The idea of “brand purpose” has been around for some time but in light of the events of the past year, it has been thrown into the spotlight even more so.
Where 20 years ago the brand-to-consumer communication was very much one way in favour of the brand, the rise of the digital age, and more recently Covid-19, has given consumers a strong voice with brands having no choice but to listen. Consumers have more power today than ever before.
In simple terms, brand purpose is a brand’s reason for being beyond just making money—but are brands really fulfilling this goal? Many are, but arguably many have failed, using it as either a marketing or advertising tool, a vision or a mission statement in corporate materials, or a method to satisfy the requirement of their Annual Reports.
It is no longer sustainable or acceptable for brands to work in this way as we see brand purpose move to the forefront of messaging.
Consumers Expectations are Higher Than Ever
Consumers are more alert than ever to the ways companies and brands go beyond advertising and marketing to make other positive contributions – or not. This has been more evident in light of the global pandemic where consumers wanted brands to tackle the pandemic head on and show how they had adjusted their approach & operations accordingly. In fact, 1 in 5 consumers stopped using a brand due to their response to Covid 19, and Edelman’s 2021 Trust Barometer found that trust in business is higher than NGOs, government or media.
Purpose Driven Companies See Measurable Growth
Consumers are shifting their values to the things that matter most to them: health, family, purpose--and they are looking to the brands to have purpose and values that line up with their own. Bringing those values to the forefront benefits the brands as well, with purpose-driven companies seeing higher market share gains, growth rates three times faster than competitors, all while achieving higher workforce and customer satisfaction.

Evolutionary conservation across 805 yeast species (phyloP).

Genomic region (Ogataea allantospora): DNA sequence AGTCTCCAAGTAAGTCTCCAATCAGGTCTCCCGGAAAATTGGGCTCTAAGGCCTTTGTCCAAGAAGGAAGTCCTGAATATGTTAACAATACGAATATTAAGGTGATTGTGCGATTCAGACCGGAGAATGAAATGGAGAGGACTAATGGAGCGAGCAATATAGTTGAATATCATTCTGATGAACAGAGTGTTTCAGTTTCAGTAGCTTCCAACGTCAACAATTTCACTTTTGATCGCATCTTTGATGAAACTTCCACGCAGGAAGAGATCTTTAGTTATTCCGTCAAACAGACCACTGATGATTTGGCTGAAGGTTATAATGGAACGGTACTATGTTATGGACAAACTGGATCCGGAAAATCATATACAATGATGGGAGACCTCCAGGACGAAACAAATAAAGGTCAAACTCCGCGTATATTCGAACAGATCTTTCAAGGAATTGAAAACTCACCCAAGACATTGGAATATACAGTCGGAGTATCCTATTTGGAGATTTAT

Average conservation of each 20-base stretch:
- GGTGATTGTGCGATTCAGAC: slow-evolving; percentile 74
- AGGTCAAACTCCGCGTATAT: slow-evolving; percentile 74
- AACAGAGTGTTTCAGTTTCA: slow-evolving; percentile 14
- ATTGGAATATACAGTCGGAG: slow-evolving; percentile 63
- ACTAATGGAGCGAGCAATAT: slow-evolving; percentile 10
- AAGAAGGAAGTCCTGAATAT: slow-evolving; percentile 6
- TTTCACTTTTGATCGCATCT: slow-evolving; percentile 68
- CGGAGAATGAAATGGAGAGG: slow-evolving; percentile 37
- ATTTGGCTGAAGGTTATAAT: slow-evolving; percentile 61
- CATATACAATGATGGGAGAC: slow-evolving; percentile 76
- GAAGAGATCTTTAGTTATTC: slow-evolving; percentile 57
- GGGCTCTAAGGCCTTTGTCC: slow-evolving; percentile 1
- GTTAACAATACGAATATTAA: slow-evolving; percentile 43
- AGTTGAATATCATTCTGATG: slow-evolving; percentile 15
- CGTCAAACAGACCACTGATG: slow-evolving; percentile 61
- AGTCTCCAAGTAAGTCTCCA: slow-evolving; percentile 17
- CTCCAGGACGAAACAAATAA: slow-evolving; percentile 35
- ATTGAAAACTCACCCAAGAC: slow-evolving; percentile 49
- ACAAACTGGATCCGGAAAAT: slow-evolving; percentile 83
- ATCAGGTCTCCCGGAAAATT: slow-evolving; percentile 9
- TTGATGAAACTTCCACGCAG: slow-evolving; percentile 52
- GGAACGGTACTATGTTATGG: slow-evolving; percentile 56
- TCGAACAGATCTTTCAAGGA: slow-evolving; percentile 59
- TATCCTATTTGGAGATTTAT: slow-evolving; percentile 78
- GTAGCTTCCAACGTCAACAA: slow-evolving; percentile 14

A recent study found that consumers consider three areas when deciding about a brand:
- How they treat their employees (28%)
- How they treat the environment (20%)
- How the company supports the local community (19%)
The focus on these three areas is especially important for big box brands, many of which stayed open throughout the pandemic as essential retailers but also faced the challenge of keeping their customers and employees safe as Covid-19 spikes were linked to their stores.
Here are a few examples of how big box brands have worked to bring their values and purpose to the forefront of their messaging to better reach consumers.
Real Actions: How They Treat Their Employees
Although Covid-19 forced Best Buy to lay off 5,000 employees due to the new reality of shopping, they put forth new training resources for the remaining staff, including training more store-level staff to do multiple jobs so they could easily switch tasks or take shifts at several stores.
As vaccination availability increases, Target will provide additional pay to hourly workers who get their Covid-19 vaccine, as well as cover the cost of a Lyft ride, up to $15 each way, to their appointment. This message is especially important as essential workers and big box retailers were hit particularly hard by the crisis.
Real Actions: How They Treat the Environment
Ikea have pledged that all plastics used on their home furnishings range will be based on renewable or recycled materials by 2030, phasing out single use plastic and replacing their café crockery and utensils with disposables made from 100% reusable materials.